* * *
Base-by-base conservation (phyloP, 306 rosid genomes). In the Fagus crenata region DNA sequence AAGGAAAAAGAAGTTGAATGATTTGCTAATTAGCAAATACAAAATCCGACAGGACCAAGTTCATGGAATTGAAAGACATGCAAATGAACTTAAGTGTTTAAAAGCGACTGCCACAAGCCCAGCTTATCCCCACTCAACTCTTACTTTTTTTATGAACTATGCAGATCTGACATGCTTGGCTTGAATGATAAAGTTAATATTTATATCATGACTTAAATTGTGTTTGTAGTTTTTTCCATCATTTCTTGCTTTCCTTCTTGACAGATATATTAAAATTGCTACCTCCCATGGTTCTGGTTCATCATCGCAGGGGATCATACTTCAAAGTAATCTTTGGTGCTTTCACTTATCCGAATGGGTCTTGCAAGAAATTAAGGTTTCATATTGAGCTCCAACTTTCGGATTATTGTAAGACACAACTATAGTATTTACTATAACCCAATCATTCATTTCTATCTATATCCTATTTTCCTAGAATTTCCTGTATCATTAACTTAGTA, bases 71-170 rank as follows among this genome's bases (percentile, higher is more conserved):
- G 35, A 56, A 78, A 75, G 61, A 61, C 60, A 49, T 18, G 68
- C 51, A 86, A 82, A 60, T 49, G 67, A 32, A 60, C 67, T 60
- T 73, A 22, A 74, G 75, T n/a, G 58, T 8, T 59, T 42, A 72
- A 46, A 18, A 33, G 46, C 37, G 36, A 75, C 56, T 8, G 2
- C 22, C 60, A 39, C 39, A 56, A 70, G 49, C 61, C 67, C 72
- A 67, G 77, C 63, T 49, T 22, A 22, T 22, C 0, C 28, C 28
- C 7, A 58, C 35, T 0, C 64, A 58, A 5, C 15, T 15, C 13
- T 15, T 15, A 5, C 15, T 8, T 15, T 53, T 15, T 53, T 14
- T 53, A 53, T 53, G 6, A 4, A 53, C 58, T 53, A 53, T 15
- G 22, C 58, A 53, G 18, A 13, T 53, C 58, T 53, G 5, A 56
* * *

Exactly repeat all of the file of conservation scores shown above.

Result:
Base-by-base conservation (phyloP, 306 rosid genomes). In the Fagus crenata region DNA sequence AAGGAAAAAGAAGTTGAATGATTTGCTAATTAGCAAATACAAAATCCGACAGGACCAAGTTCATGGAATTGAAAGACATGCAAATGAACTTAAGTGTTTAAAAGCGACTGCCACAAGCCCAGCTTATCCCCACTCAACTCTTACTTTTTTTATGAACTATGCAGATCTGACATGCTTGGCTTGAATGATAAAGTTAATATTTATATCATGACTTAAATTGTGTTTGTAGTTTTTTCCATCATTTCTTGCTTTCCTTCTTGACAGATATATTAAAATTGCTACCTCCCATGGTTCTGGTTCATCATCGCAGGGGATCATACTTCAAAGTAATCTTTGGTGCTTTCACTTATCCGAATGGGTCTTGCAAGAAATTAAGGTTTCATATTGAGCTCCAACTTTCGGATTATTGTAAGACACAACTATAGTATTTACTATAACCCAATCATTCATTTCTATCTATATCCTATTTTCCTAGAATTTCCTGTATCATTAACTTAGTA, bases 71-170 rank as follows among this genome's bases (percentile, higher is more conserved):
- G 35, A 56, A 78, A 75, G 61, A 61, C 60, A 49, T 18, G 68
- C 51, A 86, A 82, A 60, T 49, G 67, A 32, A 60, C 67, T 60
- T 73, A 22, A 74, G 75, T n/a, G 58, T 8, T 59, T 42, A 72
- A 46, A 18, A 33, G 46, C 37, G 36, A 75, C 56, T 8, G 2
- C 22, C 60, A 39, C 39, A 56, A 70, G 49, C 61, C 67, C 72
- A 67, G 77, C 63, T 49, T 22, A 22, T 22, C 0, C 28, C 28
- C 7, A 58, C 35, T 0, C 64, A 58, A 5, C 15, T 15, C 13
- T 15, T 15, A 5, C 15, T 8, T 15, T 53, T 15, T 53, T 14
- T 53, A 53, T 53, G 6, A 4, A 53, C 58, T 53, A 53, T 15
- G 22, C 58, A 53, G 18, A 13, T 53, C 58, T 53, G 5, A 56